Whether you’re new to journal writing, or have amassed several volumes of journal entries, a new year is always a great opportunity to reflect, plan, and make goals for personal growth and enriching your life.
The following is a set of recommendations for using January to start developing a journal writing habit, to pull out your old journal and start again, or just continue the journal writing habit you’ve already developed. Journal writing will always remain a useful and reflective way to explore your life, record memories, and solve many of life’s challenges.
1. Reflect on Last Year
Now that the holidays have wound down, January is still a great opportunity to reflect on your experiences, goals and challenges of last year. I wrote an article that goes into more detail about year-end reflections that you might want to check out. It includes a set of journaling prompts that help you get started.
2. New Year Resolutions
Yes, I know, making resolutions can sometimes feel like a lost cause, but I still think that when you write down your goals and resolutions, and if you keep coming back and reviewing and reflecting on your goals and resolutions, you’ll achieve a lot more than if you don’t engage in this process. So spend several days in January writing in your journal about your goals and resolutions. Don’t do it just one day, set up several calendar reminders to reflect in journal about how you’re progressing toward your goals. Henriette Anne Klauser’s Write It Down, Make It Happen: Knowing What You Want And Getting is also a good book to read about the power of writing and making things happen.
Through journal writing, you’ll discover how to get more benefit from everything that you’ve experienced. In the process, you’ll discover that what you’ve learned from being a survivor has enriched your life beyond anything you’ve ever imagined.
3. Gratitude Journal
Use January to start a gratitude journal. I’ve started reading Janice Kaplan’s new book, The Gratitude Diaries: How a Year Looking on the Bright Side Can Transform Your Life, and I have decided to set up a separate journal in my Day One journaling habit to write about gratitude during the month of January, and regularly throughout the year. I don’t feel the need to write gratitude entries everyday, but I do want to write and remind myself about the positive things going on in my life, and how I can help enrich the lives of my family and people that I don’t meet.
4. Start a Money Diary
No matter what your financial status is, it’s always important to be very clear about your finances. Spend a week or two each day writing about the money you spent or didn’t spend. I got the idea from Refinery29.com which maintains a column of money diaries by women. Read this example of money diary. I’ve completed two week-long money diaries, and they have been very helpful reminding me not to spend money when I don’t need to, and to reflect on ways I can budget better, though I do keep a pretty tight budget.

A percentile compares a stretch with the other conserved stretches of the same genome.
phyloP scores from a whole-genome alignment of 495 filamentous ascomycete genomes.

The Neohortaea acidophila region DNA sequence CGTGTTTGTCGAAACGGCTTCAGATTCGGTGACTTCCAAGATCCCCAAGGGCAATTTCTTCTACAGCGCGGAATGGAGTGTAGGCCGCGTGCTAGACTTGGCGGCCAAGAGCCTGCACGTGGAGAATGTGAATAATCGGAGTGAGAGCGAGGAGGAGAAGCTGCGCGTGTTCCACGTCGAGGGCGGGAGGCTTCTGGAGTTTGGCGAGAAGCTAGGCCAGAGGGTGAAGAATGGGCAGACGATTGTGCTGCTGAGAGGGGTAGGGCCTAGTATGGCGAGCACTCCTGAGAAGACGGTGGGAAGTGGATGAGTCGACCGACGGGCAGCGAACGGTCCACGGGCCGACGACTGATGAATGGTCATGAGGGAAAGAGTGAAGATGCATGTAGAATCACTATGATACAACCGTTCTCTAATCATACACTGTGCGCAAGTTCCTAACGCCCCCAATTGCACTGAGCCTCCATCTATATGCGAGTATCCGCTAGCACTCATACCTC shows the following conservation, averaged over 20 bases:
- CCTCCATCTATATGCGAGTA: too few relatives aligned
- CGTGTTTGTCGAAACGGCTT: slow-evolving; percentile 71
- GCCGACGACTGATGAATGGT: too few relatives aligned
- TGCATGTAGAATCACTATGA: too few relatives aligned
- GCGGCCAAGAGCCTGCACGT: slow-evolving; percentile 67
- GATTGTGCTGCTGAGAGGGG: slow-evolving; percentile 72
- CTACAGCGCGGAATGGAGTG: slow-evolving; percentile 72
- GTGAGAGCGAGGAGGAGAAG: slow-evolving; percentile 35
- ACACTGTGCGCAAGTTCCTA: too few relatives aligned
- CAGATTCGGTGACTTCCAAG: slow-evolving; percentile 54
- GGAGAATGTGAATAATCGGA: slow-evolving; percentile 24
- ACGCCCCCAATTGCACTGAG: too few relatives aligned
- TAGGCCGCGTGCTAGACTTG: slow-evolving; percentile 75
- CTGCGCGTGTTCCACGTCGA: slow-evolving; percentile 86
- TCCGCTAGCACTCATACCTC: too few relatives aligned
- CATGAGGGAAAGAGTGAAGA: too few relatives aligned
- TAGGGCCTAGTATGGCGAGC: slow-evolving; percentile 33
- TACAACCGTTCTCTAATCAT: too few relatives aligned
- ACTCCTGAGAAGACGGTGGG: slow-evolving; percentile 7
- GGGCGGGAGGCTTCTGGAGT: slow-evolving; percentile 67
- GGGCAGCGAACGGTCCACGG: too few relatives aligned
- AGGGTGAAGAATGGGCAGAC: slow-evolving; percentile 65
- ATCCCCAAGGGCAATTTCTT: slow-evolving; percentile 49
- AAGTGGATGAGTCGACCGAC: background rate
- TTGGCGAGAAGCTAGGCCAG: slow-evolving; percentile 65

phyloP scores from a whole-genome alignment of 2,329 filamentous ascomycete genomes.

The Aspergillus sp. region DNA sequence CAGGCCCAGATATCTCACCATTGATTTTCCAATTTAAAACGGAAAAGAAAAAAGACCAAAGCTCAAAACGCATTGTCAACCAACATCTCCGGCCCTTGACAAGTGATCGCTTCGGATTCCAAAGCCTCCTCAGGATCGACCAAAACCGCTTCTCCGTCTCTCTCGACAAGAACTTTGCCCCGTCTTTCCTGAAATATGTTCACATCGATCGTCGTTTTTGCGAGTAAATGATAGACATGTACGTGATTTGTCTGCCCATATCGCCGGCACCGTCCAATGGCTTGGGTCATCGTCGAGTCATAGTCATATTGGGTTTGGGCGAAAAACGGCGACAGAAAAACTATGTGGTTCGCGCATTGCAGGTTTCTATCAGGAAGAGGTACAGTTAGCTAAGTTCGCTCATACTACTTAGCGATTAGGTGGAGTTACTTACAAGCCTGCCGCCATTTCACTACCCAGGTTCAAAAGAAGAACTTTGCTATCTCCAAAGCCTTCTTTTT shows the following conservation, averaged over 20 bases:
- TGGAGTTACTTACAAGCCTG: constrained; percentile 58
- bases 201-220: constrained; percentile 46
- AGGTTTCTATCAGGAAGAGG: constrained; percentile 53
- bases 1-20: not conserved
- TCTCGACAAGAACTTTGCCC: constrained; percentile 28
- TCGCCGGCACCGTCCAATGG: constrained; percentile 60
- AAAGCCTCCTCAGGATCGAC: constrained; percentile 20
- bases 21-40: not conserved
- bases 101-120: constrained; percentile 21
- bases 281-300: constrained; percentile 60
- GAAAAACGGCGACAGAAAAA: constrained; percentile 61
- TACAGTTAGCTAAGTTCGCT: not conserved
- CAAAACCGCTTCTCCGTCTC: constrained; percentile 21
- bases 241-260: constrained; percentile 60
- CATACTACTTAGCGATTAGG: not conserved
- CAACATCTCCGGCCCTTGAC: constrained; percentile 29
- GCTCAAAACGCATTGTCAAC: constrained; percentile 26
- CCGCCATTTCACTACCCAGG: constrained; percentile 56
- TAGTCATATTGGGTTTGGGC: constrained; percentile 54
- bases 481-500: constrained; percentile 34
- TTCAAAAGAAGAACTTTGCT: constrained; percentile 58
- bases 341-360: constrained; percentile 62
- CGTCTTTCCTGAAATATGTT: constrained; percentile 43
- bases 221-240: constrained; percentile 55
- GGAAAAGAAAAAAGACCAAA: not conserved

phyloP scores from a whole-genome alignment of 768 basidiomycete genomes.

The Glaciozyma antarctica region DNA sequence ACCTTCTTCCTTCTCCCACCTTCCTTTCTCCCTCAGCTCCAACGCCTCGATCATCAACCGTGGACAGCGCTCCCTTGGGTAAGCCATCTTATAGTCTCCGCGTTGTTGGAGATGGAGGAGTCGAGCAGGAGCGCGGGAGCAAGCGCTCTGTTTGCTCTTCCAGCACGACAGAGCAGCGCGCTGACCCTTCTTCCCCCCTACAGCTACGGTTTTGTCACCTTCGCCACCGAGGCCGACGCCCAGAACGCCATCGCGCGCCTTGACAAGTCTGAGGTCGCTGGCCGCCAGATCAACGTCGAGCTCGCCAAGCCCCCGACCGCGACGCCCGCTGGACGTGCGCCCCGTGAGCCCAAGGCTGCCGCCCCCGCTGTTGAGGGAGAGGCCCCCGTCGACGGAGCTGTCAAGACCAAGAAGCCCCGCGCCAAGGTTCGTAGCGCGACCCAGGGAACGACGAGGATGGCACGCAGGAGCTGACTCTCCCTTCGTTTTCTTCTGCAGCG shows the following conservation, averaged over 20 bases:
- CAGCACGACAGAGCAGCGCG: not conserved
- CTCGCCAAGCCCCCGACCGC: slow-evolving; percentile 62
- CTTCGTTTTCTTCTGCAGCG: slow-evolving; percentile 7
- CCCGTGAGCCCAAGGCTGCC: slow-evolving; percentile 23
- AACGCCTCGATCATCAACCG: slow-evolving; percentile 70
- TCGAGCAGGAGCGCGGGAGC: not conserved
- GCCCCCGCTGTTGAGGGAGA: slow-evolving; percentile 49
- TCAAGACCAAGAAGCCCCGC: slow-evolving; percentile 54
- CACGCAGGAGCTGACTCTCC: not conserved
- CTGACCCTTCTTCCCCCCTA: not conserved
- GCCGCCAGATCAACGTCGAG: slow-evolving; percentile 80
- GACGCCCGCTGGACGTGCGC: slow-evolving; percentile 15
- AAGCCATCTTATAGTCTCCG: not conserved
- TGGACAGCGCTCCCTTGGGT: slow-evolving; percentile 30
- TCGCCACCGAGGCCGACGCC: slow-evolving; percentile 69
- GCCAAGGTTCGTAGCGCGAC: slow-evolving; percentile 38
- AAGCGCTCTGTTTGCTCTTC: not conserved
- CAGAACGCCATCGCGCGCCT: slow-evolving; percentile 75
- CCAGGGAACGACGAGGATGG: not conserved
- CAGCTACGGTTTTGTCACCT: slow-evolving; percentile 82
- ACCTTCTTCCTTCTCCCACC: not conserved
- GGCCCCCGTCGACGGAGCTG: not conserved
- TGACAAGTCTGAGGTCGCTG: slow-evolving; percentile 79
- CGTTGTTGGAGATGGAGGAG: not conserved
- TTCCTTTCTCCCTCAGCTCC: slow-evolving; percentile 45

5. Start a Digital Journal
While I realize that traditional journal writing involves a pen and notebook, I discovered six years ago how useful it is to keep a digital journal. I have box of paper journals that I will always cherish, but since I switched to using Day One five or six years ago, I’ve done a lot more journal writing, and I use the On This Day feature to review what I’ve written in the past. My digital journal is always with me, and I really don’t feel my journal writing is less reflective or meaningful by typing entries instead of handwriting them. If you haven’t tried digital journaling yet, check out my guide to digital journals to get started.
6. Thematic Journaling
Ever since I started National Journal Writing Month, I have recommended the use and power of thematic journaling as a way to use journal writing for personal growth and enrichment. What thematic journaling challenges you to do is focus on a theme for an extended period of time, and let your writing guide you through self-discovery.
To do thematic journaling, choose a theme or topic you want to journal about during the month of January. A theme might include building relationships, overcoming a loss, meeting challenges, exploring what it means to be happy, exploring your personal identity, eating better or losing weight.
The standard theme for NaJoWriMo January is Personal Growth and Setting Goals Through Journaling. The themed course consists of daily journal writing prompts emailed to you daily through the month of January. To use the prompts for the January challenge, be sure to order your prompts on December 31st.